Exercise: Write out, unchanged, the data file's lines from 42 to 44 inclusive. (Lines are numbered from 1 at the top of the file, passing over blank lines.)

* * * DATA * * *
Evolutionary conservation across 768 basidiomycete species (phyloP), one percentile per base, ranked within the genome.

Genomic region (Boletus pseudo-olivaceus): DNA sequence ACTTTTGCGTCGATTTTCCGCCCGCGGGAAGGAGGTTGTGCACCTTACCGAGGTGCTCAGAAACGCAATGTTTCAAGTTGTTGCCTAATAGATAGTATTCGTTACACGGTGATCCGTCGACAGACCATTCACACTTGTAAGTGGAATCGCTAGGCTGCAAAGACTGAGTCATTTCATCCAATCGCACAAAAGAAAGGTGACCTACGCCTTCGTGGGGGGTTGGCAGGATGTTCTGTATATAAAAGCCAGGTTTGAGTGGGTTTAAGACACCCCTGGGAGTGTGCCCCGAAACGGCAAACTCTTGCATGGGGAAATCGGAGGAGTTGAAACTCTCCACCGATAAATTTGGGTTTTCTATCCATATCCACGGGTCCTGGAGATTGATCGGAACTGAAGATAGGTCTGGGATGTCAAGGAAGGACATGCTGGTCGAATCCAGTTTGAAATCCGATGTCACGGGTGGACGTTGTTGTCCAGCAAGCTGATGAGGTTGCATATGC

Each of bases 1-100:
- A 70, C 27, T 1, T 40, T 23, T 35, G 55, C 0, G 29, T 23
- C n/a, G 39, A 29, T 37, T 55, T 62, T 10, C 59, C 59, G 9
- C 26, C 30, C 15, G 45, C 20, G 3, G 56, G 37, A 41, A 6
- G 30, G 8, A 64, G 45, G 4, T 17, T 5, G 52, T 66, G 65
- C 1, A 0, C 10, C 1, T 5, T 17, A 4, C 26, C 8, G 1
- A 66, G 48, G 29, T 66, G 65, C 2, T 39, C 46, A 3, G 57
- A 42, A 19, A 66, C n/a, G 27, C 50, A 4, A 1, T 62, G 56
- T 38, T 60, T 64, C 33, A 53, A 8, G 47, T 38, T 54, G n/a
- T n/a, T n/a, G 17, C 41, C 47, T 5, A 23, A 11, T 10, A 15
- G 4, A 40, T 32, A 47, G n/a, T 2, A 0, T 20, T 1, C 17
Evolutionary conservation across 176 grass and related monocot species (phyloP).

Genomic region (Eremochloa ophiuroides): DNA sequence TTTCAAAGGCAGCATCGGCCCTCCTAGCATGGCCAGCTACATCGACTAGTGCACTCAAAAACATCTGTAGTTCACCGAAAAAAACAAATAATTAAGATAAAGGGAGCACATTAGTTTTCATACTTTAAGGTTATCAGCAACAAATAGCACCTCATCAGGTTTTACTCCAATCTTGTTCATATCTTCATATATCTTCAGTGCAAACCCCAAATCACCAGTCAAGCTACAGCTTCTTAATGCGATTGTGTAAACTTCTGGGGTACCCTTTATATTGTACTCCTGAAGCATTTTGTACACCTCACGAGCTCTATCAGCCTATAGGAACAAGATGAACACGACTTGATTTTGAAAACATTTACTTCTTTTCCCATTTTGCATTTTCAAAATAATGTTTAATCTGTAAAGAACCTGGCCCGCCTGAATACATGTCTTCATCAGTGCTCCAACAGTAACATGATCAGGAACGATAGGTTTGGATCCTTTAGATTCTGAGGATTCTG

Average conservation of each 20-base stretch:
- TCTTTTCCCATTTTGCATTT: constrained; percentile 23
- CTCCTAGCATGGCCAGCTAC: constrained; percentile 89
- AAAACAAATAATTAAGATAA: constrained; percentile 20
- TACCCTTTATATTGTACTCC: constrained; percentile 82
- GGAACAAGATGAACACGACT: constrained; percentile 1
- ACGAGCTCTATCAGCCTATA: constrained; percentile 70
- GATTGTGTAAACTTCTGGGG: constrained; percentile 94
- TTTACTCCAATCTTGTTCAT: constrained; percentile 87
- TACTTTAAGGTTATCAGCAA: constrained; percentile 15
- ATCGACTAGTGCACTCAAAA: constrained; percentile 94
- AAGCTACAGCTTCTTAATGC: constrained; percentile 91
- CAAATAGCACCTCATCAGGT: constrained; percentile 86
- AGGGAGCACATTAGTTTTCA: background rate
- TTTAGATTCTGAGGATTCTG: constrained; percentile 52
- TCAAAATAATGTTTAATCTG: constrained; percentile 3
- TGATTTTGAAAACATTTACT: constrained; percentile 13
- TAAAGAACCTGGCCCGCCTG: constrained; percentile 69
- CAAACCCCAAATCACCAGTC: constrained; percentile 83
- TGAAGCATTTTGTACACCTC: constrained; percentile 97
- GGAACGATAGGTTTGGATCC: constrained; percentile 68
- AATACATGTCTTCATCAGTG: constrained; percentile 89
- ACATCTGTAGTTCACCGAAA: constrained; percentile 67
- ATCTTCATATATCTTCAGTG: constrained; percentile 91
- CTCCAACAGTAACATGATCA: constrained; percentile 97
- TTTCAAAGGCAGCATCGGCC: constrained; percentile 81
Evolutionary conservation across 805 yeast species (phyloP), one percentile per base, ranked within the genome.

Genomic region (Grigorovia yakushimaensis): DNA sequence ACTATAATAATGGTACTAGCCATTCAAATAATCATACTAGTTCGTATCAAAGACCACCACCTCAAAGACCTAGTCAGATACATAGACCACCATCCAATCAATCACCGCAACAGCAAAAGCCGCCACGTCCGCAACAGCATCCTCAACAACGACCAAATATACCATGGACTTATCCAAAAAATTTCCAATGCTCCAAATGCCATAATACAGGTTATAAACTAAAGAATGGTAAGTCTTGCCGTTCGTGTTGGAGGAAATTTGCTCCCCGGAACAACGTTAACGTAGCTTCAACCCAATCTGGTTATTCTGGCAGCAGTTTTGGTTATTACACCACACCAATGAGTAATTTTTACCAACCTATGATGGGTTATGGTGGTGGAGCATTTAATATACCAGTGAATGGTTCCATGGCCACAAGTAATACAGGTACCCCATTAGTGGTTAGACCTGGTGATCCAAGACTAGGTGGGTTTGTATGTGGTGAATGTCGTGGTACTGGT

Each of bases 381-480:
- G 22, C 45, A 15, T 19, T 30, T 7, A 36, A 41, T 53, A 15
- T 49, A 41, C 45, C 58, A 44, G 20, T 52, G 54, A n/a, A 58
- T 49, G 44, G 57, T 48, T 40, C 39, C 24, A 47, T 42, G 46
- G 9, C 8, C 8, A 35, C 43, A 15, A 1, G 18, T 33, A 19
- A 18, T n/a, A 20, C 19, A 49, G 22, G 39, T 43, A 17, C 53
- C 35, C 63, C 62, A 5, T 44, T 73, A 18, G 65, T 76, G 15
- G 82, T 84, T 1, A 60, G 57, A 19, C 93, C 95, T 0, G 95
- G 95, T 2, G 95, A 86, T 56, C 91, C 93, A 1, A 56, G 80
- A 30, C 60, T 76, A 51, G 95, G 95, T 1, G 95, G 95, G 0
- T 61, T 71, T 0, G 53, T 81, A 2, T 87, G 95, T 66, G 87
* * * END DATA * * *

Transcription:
Evolutionary conservation across 805 yeast species (phyloP), one percentile per base, ranked within the genome.

Genomic region (Grigorovia yakushimaensis): DNA sequence ACTATAATAATGGTACTAGCCATTCAAATAATCATACTAGTTCGTATCAAAGACCACCACCTCAAAGACCTAGTCAGATACATAGACCACCATCCAATCAATCACCGCAACAGCAAAAGCCGCCACGTCCGCAACAGCATCCTCAACAACGACCAAATATACCATGGACTTATCCAAAAAATTTCCAATGCTCCAAATGCCATAATACAGGTTATAAACTAAAGAATGGTAAGTCTTGCCGTTCGTGTTGGAGGAAATTTGCTCCCCGGAACAACGTTAACGTAGCTTCAACCCAATCTGGTTATTCTGGCAGCAGTTTTGGTTATTACACCACACCAATGAGTAATTTTTACCAACCTATGATGGGTTATGGTGGTGGAGCATTTAATATACCAGTGAATGGTTCCATGGCCACAAGTAATACAGGTACCCCATTAGTGGTTAGACCTGGTGATCCAAGACTAGGTGGGTTTGTATGTGGTGAATGTCGTGGTACTGGT

Each of bases 381-480: